How do I calculate the entropy of a password selected as described?

Choose 4 distinct words randomly from a list of 2000 words. Words can contain special-character substitutions. For example, the following substitutions may be used:

 Sub = {a; 0; i; e; /a; 8}
Letter a -> @; Letter o -> 0; Letter i -> {1; !} Letter e -> 9;
Letter a -> 6; Letter 8 -> &


Assume, uniform selection of alternatives:

ex: i is mapped to {i; 1; !} with the same probability.


Assume 90% of words have 1 of the letters in Sub, and 50% of them have 2 letters in Sub.

I know that since we're selecting 4 words from a list of 2000, then entropy in general must be 2000x2000x2000x2000, which expressed in bits would be around 44bits, since each word contributes about 11 bits (2^11 = 2000). Now I don't know how to attribute the fact that these words may contain special symbols. Please help. Thanks

• You can't tell without knowing the distribution of the number of possible replacements. If the number of substitutes for each letter in sub was fixed, one could easily compute the entropy using conditional entropy and the law of total expectation, but the information given is currently incomplete: For example, with words = {a, b} and sub = {a -> {1, 2, 3}} the entropy is $1+\log_23\approx 2.6$ bits, but with words = {a, b} and sub = {a -> {1, 2}} it is only $3/2=1.5$ bits. – yyyyyyy Oct 13 '16 at 12:37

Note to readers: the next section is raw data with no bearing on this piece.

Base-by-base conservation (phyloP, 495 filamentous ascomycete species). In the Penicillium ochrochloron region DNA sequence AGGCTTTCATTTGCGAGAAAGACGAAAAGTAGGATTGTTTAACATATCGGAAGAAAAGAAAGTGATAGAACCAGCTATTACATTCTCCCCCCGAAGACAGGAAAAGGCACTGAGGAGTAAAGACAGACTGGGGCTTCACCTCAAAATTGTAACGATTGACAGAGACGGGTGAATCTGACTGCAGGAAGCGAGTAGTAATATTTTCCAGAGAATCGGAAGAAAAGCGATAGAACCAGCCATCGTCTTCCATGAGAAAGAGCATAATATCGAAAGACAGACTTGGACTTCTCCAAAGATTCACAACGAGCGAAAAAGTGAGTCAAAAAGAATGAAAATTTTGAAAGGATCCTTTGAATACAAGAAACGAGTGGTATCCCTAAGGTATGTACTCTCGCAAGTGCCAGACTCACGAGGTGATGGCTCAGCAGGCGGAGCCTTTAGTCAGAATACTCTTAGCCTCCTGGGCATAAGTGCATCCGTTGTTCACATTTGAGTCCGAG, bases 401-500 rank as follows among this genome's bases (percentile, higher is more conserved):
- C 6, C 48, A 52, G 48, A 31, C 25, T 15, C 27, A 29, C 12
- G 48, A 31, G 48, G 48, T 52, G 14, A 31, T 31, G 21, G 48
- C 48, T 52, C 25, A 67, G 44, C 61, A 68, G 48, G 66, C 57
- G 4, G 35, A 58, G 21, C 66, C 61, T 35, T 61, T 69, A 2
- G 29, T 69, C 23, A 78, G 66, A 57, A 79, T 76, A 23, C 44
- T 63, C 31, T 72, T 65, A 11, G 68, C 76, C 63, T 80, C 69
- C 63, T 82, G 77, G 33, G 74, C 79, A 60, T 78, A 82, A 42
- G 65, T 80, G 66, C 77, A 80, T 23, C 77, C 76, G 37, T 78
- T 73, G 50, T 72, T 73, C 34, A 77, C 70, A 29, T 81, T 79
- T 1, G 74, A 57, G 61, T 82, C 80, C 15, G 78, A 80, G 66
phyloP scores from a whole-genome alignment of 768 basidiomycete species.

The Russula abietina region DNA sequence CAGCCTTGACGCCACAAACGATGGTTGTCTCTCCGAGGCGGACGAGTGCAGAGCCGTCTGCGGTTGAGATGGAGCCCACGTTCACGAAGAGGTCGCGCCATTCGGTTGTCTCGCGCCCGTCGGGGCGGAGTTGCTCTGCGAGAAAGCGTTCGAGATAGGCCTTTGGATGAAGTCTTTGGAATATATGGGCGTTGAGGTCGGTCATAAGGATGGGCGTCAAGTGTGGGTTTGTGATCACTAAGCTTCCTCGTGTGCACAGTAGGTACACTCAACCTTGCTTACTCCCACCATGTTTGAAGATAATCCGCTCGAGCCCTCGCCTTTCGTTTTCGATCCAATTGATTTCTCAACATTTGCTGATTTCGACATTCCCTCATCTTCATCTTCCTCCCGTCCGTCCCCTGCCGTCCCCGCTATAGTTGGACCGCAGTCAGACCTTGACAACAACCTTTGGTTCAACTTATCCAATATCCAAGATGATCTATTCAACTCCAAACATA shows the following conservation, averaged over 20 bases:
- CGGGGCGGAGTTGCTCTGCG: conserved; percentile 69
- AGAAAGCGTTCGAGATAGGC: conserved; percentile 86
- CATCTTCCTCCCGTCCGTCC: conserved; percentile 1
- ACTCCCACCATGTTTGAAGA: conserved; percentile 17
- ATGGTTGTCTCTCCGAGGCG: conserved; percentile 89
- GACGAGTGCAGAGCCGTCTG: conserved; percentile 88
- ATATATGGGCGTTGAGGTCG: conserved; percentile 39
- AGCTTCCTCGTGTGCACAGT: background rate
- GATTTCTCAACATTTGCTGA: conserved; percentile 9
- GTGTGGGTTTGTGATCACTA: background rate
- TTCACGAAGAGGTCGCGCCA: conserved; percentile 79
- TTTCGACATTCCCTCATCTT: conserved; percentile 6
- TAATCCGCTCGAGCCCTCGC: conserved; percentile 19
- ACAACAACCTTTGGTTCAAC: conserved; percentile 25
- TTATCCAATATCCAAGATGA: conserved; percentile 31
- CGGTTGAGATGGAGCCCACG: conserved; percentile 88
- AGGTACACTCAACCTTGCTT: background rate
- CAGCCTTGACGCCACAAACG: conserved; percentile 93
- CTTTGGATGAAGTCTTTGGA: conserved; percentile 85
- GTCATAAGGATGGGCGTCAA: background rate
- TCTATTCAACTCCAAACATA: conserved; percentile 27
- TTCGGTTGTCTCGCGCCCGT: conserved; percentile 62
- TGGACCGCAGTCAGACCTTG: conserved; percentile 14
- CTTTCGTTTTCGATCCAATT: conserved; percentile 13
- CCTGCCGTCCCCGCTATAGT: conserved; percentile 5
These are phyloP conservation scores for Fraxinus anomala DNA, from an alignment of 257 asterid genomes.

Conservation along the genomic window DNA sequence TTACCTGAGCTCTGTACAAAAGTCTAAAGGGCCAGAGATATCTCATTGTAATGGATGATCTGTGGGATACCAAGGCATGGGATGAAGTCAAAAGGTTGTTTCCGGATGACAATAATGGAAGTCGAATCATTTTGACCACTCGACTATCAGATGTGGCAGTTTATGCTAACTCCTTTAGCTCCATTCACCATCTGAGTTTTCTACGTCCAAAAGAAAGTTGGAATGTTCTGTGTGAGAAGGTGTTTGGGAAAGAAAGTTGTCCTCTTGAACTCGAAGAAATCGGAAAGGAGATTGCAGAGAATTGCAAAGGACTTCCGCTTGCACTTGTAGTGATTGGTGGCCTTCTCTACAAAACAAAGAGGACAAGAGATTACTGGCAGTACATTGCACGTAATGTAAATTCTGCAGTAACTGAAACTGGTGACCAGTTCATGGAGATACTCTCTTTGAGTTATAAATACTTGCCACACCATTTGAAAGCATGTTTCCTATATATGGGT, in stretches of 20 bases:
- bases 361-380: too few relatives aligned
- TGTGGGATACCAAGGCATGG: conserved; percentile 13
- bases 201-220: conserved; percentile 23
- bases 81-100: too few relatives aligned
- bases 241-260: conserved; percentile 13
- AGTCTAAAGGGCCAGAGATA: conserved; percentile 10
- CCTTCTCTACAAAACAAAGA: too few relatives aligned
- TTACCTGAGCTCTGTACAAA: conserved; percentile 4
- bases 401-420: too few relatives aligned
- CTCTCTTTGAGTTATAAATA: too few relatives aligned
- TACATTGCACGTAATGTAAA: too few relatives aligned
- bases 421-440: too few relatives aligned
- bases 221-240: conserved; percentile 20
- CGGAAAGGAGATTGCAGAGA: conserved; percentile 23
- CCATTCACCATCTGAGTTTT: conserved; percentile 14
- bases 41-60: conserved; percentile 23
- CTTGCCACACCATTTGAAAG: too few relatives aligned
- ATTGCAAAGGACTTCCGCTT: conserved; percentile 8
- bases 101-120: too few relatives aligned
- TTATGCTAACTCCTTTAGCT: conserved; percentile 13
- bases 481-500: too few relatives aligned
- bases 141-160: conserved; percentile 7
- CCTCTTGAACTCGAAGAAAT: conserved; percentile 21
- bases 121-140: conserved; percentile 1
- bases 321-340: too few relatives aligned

• @GuutBoy It's not equivalent: Not all choices from that list including substitutions are equally likely. Take my second example: The final list of words is {1, 2, b}, but b is twice as probable as 1 or 2. Thus, the distribution of the outcome is not uniformly random, and therefore computing the entropy is more complicated than just taking $\log_2$ of the cardinality. – yyyyyyy Oct 14 '16 at 0:09